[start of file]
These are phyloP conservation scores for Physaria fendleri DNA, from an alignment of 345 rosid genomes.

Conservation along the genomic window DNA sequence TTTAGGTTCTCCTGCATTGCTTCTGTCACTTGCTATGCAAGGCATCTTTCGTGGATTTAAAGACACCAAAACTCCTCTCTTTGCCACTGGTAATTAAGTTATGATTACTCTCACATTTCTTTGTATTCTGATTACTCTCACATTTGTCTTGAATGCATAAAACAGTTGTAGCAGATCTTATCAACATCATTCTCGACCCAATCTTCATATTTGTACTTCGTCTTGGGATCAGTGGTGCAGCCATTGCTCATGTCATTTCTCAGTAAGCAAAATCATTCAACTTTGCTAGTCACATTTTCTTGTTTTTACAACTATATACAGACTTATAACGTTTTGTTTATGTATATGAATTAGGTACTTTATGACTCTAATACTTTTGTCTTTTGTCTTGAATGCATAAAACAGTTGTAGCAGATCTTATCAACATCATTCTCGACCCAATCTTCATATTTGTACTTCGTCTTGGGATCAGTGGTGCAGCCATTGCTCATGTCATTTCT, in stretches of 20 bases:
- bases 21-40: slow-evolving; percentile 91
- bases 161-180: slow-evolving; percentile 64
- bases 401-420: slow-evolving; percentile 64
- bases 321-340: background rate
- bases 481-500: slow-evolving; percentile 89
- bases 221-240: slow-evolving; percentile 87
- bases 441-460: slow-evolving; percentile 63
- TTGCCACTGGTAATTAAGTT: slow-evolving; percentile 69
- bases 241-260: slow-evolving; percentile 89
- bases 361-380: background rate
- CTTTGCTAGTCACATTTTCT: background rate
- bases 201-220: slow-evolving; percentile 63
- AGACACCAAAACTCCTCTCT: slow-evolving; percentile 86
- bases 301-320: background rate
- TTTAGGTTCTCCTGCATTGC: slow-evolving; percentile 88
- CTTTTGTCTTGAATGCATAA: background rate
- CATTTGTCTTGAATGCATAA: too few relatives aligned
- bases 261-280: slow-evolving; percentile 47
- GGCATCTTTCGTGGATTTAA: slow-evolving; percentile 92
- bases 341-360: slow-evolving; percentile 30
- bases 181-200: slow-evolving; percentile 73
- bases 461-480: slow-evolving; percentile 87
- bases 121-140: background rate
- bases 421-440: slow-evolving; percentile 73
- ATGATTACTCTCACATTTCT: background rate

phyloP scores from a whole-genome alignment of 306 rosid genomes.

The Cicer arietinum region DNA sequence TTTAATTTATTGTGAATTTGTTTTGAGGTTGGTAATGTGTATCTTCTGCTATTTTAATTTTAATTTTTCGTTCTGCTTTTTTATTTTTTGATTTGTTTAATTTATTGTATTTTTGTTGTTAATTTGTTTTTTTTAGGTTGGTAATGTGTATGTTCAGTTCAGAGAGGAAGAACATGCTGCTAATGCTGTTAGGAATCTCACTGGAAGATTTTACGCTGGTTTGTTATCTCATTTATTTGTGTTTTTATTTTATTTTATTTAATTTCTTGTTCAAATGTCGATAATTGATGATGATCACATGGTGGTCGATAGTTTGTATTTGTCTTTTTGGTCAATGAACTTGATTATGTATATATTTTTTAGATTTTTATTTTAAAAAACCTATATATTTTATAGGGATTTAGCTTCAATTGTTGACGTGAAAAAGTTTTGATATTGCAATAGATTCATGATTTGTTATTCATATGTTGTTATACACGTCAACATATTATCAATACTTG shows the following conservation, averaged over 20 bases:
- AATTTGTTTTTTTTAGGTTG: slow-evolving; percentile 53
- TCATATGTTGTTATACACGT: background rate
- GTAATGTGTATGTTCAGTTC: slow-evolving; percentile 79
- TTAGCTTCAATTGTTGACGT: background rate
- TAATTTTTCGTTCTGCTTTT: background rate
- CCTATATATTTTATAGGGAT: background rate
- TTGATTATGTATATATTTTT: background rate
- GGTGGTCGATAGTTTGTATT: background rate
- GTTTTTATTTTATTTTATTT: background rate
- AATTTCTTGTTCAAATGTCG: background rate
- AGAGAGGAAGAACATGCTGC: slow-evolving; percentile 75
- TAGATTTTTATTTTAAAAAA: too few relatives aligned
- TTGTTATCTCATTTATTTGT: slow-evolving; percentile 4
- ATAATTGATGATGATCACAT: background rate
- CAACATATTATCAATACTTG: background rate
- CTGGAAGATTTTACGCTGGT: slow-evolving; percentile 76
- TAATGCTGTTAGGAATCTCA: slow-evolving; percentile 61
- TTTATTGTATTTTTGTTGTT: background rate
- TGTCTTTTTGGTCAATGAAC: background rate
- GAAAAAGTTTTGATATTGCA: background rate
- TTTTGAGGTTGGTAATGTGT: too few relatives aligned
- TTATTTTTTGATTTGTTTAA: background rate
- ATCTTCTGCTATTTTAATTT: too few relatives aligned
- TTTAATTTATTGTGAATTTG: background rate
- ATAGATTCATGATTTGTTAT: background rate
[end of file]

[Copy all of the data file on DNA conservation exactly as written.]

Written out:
These are phyloP conservation scores for Physaria fendleri DNA, from an alignment of 345 rosid genomes.

Conservation along the genomic window DNA sequence TTTAGGTTCTCCTGCATTGCTTCTGTCACTTGCTATGCAAGGCATCTTTCGTGGATTTAAAGACACCAAAACTCCTCTCTTTGCCACTGGTAATTAAGTTATGATTACTCTCACATTTCTTTGTATTCTGATTACTCTCACATTTGTCTTGAATGCATAAAACAGTTGTAGCAGATCTTATCAACATCATTCTCGACCCAATCTTCATATTTGTACTTCGTCTTGGGATCAGTGGTGCAGCCATTGCTCATGTCATTTCTCAGTAAGCAAAATCATTCAACTTTGCTAGTCACATTTTCTTGTTTTTACAACTATATACAGACTTATAACGTTTTGTTTATGTATATGAATTAGGTACTTTATGACTCTAATACTTTTGTCTTTTGTCTTGAATGCATAAAACAGTTGTAGCAGATCTTATCAACATCATTCTCGACCCAATCTTCATATTTGTACTTCGTCTTGGGATCAGTGGTGCAGCCATTGCTCATGTCATTTCT, in stretches of 20 bases:
- bases 21-40: slow-evolving; percentile 91
- bases 161-180: slow-evolving; percentile 64
- bases 401-420: slow-evolving; percentile 64
- bases 321-340: background rate
- bases 481-500: slow-evolving; percentile 89
- bases 221-240: slow-evolving; percentile 87
- bases 441-460: slow-evolving; percentile 63
- TTGCCACTGGTAATTAAGTT: slow-evolving; percentile 69
- bases 241-260: slow-evolving; percentile 89
- bases 361-380: background rate
- CTTTGCTAGTCACATTTTCT: background rate
- bases 201-220: slow-evolving; percentile 63
- AGACACCAAAACTCCTCTCT: slow-evolving; percentile 86
- bases 301-320: background rate
- TTTAGGTTCTCCTGCATTGC: slow-evolving; percentile 88
- CTTTTGTCTTGAATGCATAA: background rate
- CATTTGTCTTGAATGCATAA: too few relatives aligned
- bases 261-280: slow-evolving; percentile 47
- GGCATCTTTCGTGGATTTAA: slow-evolving; percentile 92
- bases 341-360: slow-evolving; percentile 30
- bases 181-200: slow-evolving; percentile 73
- bases 461-480: slow-evolving; percentile 87
- bases 121-140: background rate
- bases 421-440: slow-evolving; percentile 73
- ATGATTACTCTCACATTTCT: background rate

phyloP scores from a whole-genome alignment of 306 rosid genomes.

The Cicer arietinum region DNA sequence TTTAATTTATTGTGAATTTGTTTTGAGGTTGGTAATGTGTATCTTCTGCTATTTTAATTTTAATTTTTCGTTCTGCTTTTTTATTTTTTGATTTGTTTAATTTATTGTATTTTTGTTGTTAATTTGTTTTTTTTAGGTTGGTAATGTGTATGTTCAGTTCAGAGAGGAAGAACATGCTGCTAATGCTGTTAGGAATCTCACTGGAAGATTTTACGCTGGTTTGTTATCTCATTTATTTGTGTTTTTATTTTATTTTATTTAATTTCTTGTTCAAATGTCGATAATTGATGATGATCACATGGTGGTCGATAGTTTGTATTTGTCTTTTTGGTCAATGAACTTGATTATGTATATATTTTTTAGATTTTTATTTTAAAAAACCTATATATTTTATAGGGATTTAGCTTCAATTGTTGACGTGAAAAAGTTTTGATATTGCAATAGATTCATGATTTGTTATTCATATGTTGTTATACACGTCAACATATTATCAATACTTG shows the following conservation, averaged over 20 bases:
- AATTTGTTTTTTTTAGGTTG: slow-evolving; percentile 53
- TCATATGTTGTTATACACGT: background rate
- GTAATGTGTATGTTCAGTTC: slow-evolving; percentile 79
- TTAGCTTCAATTGTTGACGT: background rate
- TAATTTTTCGTTCTGCTTTT: background rate
- CCTATATATTTTATAGGGAT: background rate
- TTGATTATGTATATATTTTT: background rate
- GGTGGTCGATAGTTTGTATT: background rate
- GTTTTTATTTTATTTTATTT: background rate
- AATTTCTTGTTCAAATGTCG: background rate
- AGAGAGGAAGAACATGCTGC: slow-evolving; percentile 75
- TAGATTTTTATTTTAAAAAA: too few relatives aligned
- TTGTTATCTCATTTATTTGT: slow-evolving; percentile 4
- ATAATTGATGATGATCACAT: background rate
- CAACATATTATCAATACTTG: background rate
- CTGGAAGATTTTACGCTGGT: slow-evolving; percentile 76
- TAATGCTGTTAGGAATCTCA: slow-evolving; percentile 61
- TTTATTGTATTTTTGTTGTT: background rate
- TGTCTTTTTGGTCAATGAAC: background rate
- GAAAAAGTTTTGATATTGCA: background rate
- TTTTGAGGTTGGTAATGTGT: too few relatives aligned
- TTATTTTTTGATTTGTTTAA: background rate
- ATCTTCTGCTATTTTAATTT: too few relatives aligned
- TTTAATTTATTGTGAATTTG: background rate
- ATAGATTCATGATTTGTTAT: background rate